After this, we started a new experiment, adding washers to the end of a sensitive metal spring. As washers are added, the spring is stretched. The goal was to understand the relationship between the length of the stretch and the number of washers added.

Our group found that the number of washers and the length of the spring is in fact in a direct ratio. On the whiteboard, we sketched the function of this relationship. The data revealed that when more and more washers exert a downward force on the spring, the washers’ storage mode of gravitational energy is changed into the storage mode of elastic energy in the spring. As a result, the spring changes in length in response of the increase in elastic energy.

One of the workshop’s members, Matthew Cauchy, compared and contrasted each group’s white board. Besides physics, another important part of our computational modeling workshop is programming with Pyret. The workshop started with learning programming concepts, coding linear functions, and graphing basic images. These procedures are all done with precise coding. After learning some basic coding, we then try to simulate changes and interactions in physics using Pyret.

On the whiteboard show in the picture above, the group is designing the programming function with the input “temperature in degree Fahrenheit, T(°F),” and how it computes to the output “temperature in degree Celsius, T(°C).”
The linear function demonstrating the relationship between T(°C) and T(°F) is:
T(°C) = 5/9(T(°F)-32)

Through the process of learning programming with Pyret, I discovered that functions in general and computer coding consume the input, and gives the output. Functions and codings are not changing the numbers; but rather than taking the input(s), and letting it go under a series of changes, and offering the output.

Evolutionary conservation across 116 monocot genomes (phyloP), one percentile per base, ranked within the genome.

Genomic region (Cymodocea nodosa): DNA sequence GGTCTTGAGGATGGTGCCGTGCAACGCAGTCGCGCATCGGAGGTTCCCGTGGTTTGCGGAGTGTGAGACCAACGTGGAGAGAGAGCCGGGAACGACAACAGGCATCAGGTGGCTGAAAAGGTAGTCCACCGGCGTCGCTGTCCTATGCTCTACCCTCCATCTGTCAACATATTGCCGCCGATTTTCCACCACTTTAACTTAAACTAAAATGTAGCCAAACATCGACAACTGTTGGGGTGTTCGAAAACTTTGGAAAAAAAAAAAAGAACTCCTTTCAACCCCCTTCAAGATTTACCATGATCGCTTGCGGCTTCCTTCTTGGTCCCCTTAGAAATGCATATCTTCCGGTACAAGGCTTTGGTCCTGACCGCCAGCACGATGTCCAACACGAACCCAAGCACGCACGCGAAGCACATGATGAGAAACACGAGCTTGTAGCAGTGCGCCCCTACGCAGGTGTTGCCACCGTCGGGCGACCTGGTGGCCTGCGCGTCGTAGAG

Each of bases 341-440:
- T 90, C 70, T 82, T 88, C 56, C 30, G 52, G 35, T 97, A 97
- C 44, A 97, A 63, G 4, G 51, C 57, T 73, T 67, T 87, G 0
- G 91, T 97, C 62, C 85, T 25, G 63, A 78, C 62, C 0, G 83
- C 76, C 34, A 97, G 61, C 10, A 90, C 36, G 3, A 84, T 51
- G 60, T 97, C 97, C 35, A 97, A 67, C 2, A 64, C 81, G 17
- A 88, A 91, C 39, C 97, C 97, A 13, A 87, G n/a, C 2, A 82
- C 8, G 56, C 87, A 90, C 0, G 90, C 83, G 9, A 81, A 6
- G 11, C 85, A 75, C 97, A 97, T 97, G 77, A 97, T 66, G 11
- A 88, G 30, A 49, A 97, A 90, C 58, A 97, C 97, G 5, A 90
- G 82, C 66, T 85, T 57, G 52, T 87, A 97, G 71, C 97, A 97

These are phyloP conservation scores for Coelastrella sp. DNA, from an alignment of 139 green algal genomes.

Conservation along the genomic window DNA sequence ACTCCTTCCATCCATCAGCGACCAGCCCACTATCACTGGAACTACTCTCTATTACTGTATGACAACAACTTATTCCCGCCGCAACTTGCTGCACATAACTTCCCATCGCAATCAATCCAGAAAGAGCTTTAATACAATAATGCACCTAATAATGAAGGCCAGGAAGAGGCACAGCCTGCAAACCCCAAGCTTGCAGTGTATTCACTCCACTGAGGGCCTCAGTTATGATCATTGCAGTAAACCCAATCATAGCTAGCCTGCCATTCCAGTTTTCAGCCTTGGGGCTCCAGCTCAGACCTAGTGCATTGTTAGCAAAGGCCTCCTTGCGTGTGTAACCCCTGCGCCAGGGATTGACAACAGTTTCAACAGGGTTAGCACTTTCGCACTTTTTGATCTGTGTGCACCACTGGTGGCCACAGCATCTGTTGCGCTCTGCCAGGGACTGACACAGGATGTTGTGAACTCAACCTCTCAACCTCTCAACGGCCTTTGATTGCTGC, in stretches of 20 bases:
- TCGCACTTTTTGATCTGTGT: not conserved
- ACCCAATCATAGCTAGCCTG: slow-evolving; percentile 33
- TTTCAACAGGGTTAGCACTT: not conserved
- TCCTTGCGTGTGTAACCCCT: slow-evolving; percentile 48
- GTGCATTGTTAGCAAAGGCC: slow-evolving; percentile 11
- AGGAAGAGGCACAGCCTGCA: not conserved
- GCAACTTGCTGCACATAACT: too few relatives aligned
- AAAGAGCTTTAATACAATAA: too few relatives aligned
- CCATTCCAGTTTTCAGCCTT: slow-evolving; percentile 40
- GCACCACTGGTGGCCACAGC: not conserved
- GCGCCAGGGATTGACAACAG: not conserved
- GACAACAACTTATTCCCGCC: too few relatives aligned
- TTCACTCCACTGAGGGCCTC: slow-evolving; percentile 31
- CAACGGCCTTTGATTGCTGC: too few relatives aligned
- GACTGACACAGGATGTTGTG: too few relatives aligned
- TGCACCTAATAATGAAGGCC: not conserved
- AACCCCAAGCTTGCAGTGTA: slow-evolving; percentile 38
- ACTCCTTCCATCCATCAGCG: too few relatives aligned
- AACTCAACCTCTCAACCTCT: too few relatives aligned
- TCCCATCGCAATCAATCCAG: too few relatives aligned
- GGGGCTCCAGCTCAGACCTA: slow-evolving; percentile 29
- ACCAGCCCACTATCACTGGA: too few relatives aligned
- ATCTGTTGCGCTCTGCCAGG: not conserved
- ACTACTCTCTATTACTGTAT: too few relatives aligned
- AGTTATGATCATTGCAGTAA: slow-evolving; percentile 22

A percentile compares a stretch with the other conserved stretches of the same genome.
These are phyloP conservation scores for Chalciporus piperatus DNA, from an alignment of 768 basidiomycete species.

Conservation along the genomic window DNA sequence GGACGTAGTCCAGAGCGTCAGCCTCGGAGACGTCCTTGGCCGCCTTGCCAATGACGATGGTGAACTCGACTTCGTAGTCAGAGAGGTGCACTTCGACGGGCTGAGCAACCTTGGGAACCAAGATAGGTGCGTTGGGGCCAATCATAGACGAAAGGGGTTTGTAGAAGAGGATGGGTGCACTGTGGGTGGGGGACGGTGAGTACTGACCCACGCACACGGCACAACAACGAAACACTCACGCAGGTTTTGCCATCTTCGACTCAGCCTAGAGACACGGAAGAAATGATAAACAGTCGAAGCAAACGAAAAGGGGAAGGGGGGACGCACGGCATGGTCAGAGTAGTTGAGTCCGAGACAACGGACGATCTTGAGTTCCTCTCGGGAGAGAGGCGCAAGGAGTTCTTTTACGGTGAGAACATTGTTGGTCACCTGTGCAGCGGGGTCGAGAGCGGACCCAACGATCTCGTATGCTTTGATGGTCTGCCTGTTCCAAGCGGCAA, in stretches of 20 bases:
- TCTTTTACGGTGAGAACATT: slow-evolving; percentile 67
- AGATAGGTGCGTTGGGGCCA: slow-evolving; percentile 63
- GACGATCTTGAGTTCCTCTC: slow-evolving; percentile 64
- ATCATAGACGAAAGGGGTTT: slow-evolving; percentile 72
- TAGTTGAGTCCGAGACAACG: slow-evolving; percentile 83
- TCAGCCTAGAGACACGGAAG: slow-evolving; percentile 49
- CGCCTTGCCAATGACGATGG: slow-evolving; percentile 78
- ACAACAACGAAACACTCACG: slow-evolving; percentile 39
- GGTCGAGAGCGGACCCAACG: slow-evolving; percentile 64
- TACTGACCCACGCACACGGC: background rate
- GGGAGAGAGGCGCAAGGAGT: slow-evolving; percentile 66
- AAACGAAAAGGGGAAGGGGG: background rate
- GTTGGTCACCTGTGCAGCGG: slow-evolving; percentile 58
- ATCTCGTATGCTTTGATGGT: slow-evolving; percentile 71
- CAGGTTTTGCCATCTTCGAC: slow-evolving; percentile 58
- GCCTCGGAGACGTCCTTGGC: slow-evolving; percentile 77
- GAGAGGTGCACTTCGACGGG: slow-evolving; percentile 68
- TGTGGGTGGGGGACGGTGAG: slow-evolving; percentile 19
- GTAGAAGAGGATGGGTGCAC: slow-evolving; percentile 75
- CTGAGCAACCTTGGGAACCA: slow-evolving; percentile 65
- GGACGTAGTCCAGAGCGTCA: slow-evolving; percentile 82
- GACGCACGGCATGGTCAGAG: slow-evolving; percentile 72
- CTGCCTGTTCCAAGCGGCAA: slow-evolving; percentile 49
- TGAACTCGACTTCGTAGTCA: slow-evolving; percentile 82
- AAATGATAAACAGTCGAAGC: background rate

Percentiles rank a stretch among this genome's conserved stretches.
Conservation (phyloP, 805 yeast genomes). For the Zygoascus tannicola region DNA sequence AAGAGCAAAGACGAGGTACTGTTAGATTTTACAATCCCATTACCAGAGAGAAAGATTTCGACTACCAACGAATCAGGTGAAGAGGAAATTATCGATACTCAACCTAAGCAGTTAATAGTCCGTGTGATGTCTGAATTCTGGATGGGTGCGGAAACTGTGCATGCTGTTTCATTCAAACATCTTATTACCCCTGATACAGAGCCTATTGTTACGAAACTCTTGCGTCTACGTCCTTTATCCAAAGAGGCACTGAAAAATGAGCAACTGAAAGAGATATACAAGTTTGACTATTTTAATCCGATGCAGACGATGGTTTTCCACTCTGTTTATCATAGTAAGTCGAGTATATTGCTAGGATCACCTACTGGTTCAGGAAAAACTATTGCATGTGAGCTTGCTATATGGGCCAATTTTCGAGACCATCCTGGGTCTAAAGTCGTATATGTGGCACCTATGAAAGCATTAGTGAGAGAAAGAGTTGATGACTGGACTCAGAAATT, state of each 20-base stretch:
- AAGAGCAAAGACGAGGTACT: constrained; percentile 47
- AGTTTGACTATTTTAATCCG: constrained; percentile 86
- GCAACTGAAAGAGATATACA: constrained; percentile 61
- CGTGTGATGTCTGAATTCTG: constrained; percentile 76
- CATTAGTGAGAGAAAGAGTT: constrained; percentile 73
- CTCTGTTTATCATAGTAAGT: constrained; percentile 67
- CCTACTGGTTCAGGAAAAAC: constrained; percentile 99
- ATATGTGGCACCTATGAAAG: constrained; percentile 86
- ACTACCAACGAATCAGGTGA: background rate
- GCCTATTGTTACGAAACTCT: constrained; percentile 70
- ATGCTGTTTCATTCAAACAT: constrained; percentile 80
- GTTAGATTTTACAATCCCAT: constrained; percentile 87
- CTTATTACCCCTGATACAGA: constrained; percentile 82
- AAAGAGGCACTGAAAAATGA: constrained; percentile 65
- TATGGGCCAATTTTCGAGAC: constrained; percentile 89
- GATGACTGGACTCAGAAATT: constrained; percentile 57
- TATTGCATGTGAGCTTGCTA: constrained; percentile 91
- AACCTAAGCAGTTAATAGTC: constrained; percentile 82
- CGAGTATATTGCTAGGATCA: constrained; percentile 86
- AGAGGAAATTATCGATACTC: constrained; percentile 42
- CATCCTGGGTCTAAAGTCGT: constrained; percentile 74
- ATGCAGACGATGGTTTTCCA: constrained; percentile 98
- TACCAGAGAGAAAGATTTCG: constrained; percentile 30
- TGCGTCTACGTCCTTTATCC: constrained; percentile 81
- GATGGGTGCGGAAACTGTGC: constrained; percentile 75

After writing down the design recipe, our group coded the program on Pyret. As what it says, the function temp-F-to-C takes a Number (temperature in °F), and produces a Number (temperature in °C).

Then we ran the program. Our function is written correctly and both of the examples passed. We tried using 81°F as an input. After a set of calculation, the computer returned “26.984°C” as the output and final result.

On table 5: Katie Sandling and Shakeel Mehmood are discussing the topic.








Last but not least, let’s hear the opinions from some other attendants over the past week on this workshop!

Elissa Levy teaches in an urban school in the United States with a high-needs student population. The school has 600 students in total, and Levy teaches 9th grade physics. Levy’s expectation on this program is to learn how to teach mathematical and computational modeling to students. So far, Levy has got what she expects, she really appreciates the program. Another thing she both wanted and experienced is to hear opinions from the other colleagues.

Shakeel Mehmood teaches in Pakistan. Mehmood’s school has 1500 students, and he teaches physics from 10th grade through 12th grade. Mehmood is looking forward to teaching in a high school in the States in two years. Mehmood wants to solve complex problems and difficult topics of physics using computational modeling through this 3-week workshop. He thinks visualizing the problems will be a very useful tool. So far, Mehmood had learnt basics on Pyret, and he thinks it is good to work with his peers.

William “Bill” Canham is a teacher at the Hong Kong International School, with a student population of 750. He teachers regular physics, honors physics, AP physics, and astronomy. His workshop-goals are to create simulation on Pyret, and to teach kids how to do some coding under the context of physics. So far, Canham is able to learn some coding on his own, and he is happy with that.


Finally, as I become a high school junior this Fall, I will put both Physics and Computer Science in my schedule for the year. This workshop was the first time I received advanced education on these two subjects, and I have gained a lot.